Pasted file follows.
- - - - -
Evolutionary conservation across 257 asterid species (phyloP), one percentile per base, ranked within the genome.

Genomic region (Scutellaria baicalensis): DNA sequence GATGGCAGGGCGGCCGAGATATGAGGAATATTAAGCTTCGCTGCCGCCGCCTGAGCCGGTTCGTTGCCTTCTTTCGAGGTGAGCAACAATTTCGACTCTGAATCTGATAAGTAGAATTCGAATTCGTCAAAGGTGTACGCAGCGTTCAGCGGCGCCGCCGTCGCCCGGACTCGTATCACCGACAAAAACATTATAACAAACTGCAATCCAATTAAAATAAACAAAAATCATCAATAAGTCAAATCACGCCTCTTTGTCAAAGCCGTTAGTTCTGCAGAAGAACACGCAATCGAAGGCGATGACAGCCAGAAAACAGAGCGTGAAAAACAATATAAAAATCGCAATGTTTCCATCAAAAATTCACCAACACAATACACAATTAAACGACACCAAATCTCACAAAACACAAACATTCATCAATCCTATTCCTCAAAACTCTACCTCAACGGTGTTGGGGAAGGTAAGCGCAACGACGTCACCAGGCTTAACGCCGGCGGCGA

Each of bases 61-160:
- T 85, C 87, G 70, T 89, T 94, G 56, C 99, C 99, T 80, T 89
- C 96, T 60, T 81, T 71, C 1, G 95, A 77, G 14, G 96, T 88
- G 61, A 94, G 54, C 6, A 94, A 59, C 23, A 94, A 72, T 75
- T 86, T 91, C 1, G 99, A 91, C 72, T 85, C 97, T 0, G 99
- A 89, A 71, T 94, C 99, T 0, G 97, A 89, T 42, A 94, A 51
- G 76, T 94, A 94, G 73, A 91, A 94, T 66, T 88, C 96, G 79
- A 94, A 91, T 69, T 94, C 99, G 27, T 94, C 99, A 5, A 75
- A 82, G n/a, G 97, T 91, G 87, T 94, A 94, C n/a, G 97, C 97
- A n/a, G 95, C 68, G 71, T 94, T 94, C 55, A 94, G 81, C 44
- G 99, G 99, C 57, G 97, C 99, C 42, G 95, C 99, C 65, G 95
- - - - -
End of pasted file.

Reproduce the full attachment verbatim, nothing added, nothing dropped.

Evolutionary conservation across 257 asterid species (phyloP), one percentile per base, ranked within the genome.

Genomic region (Scutellaria baicalensis): DNA sequence GATGGCAGGGCGGCCGAGATATGAGGAATATTAAGCTTCGCTGCCGCCGCCTGAGCCGGTTCGTTGCCTTCTTTCGAGGTGAGCAACAATTTCGACTCTGAATCTGATAAGTAGAATTCGAATTCGTCAAAGGTGTACGCAGCGTTCAGCGGCGCCGCCGTCGCCCGGACTCGTATCACCGACAAAAACATTATAACAAACTGCAATCCAATTAAAATAAACAAAAATCATCAATAAGTCAAATCACGCCTCTTTGTCAAAGCCGTTAGTTCTGCAGAAGAACACGCAATCGAAGGCGATGACAGCCAGAAAACAGAGCGTGAAAAACAATATAAAAATCGCAATGTTTCCATCAAAAATTCACCAACACAATACACAATTAAACGACACCAAATCTCACAAAACACAAACATTCATCAATCCTATTCCTCAAAACTCTACCTCAACGGTGTTGGGGAAGGTAAGCGCAACGACGTCACCAGGCTTAACGCCGGCGGCGA

Each of bases 61-160:
- T 85, C 87, G 70, T 89, T 94, G 56, C 99, C 99, T 80, T 89
- C 96, T 60, T 81, T 71, C 1, G 95, A 77, G 14, G 96, T 88
- G 61, A 94, G 54, C 6, A 94, A 59, C 23, A 94, A 72, T 75
- T 86, T 91, C 1, G 99, A 91, C 72, T 85, C 97, T 0, G 99
- A 89, A 71, T 94, C 99, T 0, G 97, A 89, T 42, A 94, A 51
- G 76, T 94, A 94, G 73, A 91, A 94, T 66, T 88, C 96, G 79
- A 94, A 91, T 69, T 94, C 99, G 27, T 94, C 99, A 5, A 75
- A 82, G n/a, G 97, T 91, G 87, T 94, A 94, C n/a, G 97, C 97
- A n/a, G 95, C 68, G 71, T 94, T 94, C 55, A 94, G 81, C 44
- G 99, G 99, C 57, G 97, C 99, C 42, G 95, C 99, C 65, G 95